First steps in long road for Traveller project
A presentation from Community Development Co-ordinator Davin Power on the Traveller Inclusion Programme eventually descended into a tête-à-tête between himself and Cllr Paddy Kavanagh on issues with travellers in Drumgoold.
Mr Power gave a presentation to council members on some of the programmes which were up and running and being established in Drumgoold such as social groups, literacy groups, providing access to education and supports in areas such as mental health and addiction as well as childcare. He also commented on how this was a long term project and it was vital to start working with traveller children from pre-school onwards, as well as how there is a gap in continuity of services.
In the Enniscorthy District in particular, he said it was proving more difficult to engage men than women and that in Bunclody, travellers were unwilling to move outside of Bunclody to access any kind of services.
Cllr Paddy Kavanagh introduced himself and said that he was from Drumgoold before stating that he 'may have come across as being anti-traveller in the past'
'I'm starting a new project here now,' Mr Power responded. 'The past is the past. It doesn't matter.'
'The people of Drumgoold are among the most tolerant you'll find,' Cllr Kavanagh said. 'There's not many communities would put up with what we've put up with over the last 50 years. Now I realise that it's only a few that give travellers a bad name. I know that they're intelligent people; they've got an innate sense of cunning about them; they're survivors; they can be great entertainers. I think that young males try to impress young females up there (Drumgoold) of a Sunday and that's what it's all about. They've no regard for the settled people living there and that brings problems. There could be sixty or seventy travellers of a Sunday will arrive in Drumgoold. They'd be speeding around, pulling wheelies and messing. That's what gets peoples backs up against them. If you could make some steps towards addressing this, it would be a huge thing for the local community.'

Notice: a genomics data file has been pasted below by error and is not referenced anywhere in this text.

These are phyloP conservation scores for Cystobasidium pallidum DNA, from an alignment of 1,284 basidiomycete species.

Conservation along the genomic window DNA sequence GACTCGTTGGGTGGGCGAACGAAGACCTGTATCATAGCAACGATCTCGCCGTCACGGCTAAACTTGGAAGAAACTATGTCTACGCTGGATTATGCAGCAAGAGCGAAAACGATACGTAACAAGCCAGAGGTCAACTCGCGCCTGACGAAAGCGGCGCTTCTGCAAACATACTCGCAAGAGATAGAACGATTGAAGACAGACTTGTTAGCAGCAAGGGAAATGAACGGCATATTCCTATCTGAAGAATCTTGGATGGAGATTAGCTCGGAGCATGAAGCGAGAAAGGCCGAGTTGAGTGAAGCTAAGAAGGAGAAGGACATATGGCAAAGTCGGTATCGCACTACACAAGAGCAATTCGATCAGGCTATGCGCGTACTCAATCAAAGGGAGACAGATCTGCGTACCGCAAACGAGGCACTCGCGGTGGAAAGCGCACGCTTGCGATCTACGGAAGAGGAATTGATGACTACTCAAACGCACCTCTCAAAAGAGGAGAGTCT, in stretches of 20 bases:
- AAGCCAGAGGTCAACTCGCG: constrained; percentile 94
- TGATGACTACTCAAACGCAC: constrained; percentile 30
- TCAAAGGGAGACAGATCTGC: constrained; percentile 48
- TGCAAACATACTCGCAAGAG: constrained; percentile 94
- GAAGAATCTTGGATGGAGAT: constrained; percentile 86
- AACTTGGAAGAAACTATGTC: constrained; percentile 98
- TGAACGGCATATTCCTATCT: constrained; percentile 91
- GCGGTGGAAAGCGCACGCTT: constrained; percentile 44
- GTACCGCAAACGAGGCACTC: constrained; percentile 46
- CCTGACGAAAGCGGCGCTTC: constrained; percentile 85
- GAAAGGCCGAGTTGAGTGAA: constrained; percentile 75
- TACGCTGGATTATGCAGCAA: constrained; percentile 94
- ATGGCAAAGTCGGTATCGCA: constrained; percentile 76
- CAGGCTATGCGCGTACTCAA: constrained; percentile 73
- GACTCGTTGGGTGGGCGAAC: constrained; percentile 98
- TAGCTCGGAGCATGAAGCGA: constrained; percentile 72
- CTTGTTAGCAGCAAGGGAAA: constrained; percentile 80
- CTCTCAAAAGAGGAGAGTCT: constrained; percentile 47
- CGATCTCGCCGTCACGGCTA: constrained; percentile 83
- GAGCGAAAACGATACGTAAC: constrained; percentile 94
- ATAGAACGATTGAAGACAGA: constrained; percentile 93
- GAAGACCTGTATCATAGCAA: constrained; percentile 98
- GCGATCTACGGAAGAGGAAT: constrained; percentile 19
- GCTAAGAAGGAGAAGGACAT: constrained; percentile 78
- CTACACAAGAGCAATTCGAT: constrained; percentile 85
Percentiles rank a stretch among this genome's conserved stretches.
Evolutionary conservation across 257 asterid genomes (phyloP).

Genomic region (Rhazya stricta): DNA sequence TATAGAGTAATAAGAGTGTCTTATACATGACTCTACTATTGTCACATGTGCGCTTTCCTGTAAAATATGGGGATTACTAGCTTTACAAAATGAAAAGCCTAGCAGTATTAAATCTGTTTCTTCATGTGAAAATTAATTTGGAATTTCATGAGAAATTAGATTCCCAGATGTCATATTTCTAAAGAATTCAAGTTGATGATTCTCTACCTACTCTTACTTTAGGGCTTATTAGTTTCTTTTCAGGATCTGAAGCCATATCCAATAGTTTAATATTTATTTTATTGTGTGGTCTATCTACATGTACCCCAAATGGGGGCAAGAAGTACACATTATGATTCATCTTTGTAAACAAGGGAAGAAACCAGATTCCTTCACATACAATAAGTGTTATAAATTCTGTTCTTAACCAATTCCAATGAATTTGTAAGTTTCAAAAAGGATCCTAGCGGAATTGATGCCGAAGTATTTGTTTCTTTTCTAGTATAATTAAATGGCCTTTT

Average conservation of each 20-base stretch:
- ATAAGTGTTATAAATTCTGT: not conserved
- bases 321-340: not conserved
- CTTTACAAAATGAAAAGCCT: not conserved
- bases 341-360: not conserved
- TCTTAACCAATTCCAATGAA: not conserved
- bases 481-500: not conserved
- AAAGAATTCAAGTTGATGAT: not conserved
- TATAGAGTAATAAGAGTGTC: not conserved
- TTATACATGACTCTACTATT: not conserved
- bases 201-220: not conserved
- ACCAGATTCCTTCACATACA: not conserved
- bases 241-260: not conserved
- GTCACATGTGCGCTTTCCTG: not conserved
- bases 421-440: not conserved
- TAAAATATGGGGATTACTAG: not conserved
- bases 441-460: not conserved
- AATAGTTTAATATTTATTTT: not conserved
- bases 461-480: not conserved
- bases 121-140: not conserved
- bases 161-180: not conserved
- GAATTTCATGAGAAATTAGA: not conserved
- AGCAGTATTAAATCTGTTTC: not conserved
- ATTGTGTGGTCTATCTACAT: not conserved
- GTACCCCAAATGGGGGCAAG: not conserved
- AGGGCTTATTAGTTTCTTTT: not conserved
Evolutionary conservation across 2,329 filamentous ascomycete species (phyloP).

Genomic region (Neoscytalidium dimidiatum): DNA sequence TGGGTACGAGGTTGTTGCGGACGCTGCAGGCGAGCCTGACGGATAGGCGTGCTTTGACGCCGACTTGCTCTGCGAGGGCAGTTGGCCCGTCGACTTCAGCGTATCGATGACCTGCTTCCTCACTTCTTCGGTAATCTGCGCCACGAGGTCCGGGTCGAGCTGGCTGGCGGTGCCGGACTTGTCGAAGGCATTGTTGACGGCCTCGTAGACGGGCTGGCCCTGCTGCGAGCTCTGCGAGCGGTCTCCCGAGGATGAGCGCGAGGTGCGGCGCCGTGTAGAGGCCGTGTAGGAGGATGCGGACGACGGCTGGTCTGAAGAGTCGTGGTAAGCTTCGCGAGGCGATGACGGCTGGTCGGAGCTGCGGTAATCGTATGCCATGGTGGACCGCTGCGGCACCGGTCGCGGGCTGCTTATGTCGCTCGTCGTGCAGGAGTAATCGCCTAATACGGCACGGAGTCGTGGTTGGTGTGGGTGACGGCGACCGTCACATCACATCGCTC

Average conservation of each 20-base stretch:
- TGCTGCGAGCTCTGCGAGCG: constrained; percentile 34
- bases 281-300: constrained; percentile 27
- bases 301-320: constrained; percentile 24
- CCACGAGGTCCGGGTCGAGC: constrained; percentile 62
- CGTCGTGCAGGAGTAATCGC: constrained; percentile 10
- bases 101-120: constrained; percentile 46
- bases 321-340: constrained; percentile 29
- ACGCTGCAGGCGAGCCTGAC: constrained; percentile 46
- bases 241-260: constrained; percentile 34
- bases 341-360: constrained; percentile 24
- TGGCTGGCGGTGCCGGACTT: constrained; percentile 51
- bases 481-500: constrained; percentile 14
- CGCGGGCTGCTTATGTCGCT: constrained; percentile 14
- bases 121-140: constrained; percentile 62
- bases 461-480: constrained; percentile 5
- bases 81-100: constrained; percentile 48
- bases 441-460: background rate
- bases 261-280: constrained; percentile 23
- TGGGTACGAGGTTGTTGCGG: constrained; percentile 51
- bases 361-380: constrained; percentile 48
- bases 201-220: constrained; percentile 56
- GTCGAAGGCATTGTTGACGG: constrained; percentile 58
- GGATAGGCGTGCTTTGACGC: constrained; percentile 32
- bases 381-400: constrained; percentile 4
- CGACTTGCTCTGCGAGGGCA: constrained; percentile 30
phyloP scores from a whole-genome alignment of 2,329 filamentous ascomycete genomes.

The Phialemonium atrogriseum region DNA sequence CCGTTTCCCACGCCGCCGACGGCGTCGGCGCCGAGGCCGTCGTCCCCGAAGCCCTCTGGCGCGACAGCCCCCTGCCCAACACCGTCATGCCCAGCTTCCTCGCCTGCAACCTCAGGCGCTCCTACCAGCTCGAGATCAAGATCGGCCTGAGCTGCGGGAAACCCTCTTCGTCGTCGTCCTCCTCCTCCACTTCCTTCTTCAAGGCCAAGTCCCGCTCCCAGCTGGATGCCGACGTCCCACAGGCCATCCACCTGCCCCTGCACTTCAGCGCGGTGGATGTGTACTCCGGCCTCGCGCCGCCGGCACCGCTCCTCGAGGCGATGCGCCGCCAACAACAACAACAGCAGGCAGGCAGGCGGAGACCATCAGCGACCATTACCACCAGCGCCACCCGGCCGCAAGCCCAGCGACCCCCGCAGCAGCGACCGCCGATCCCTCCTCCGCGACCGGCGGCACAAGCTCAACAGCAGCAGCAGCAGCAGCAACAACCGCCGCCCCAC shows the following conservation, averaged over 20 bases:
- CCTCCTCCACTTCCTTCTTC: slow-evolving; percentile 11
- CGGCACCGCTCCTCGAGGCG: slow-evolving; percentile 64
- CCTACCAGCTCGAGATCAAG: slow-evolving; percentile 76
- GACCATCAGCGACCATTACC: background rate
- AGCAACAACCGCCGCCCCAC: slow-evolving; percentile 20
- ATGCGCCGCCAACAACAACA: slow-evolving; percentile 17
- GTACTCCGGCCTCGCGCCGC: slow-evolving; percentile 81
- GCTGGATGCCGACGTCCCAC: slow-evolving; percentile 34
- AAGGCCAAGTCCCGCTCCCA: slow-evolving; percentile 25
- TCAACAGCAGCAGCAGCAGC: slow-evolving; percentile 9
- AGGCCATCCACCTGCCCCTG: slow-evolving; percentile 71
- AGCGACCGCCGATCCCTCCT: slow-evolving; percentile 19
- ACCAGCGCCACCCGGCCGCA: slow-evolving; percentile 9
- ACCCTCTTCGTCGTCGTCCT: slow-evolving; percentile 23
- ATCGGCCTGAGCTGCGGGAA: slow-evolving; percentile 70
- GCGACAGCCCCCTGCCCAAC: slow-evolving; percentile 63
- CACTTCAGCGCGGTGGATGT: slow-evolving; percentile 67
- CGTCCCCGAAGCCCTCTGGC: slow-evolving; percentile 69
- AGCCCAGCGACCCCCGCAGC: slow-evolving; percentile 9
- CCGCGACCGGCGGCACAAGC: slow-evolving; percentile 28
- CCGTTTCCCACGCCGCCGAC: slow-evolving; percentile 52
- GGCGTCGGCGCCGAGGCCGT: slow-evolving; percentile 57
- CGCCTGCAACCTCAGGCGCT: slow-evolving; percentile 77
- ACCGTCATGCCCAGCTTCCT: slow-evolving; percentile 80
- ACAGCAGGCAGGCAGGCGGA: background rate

Cllr Kavanagh continued that he applauded the work that Mr Power was doing and said it was vital that things began with educating young traveller men.
'Realistically, it needs to start earlier than that,' Mr Power said. 'It's pre-school we need to start. By the time they get to school, they're already a couple of years behind. I don't mean to sound pessimistic, but this process will take years and years. If you look at the Aborigines in Australia. They've been working with them for 60 years and the work is still ongoing.'
Cllr Johnny Mythen encouraged a link between the project and local sports clubs while Cllr Barbara Anne Murphy welcomed the work and said there was an urgent need to join up services and fill any gaps.
'It may be a long process,' she said. 'But any journey starts with a single step and education is the answer.'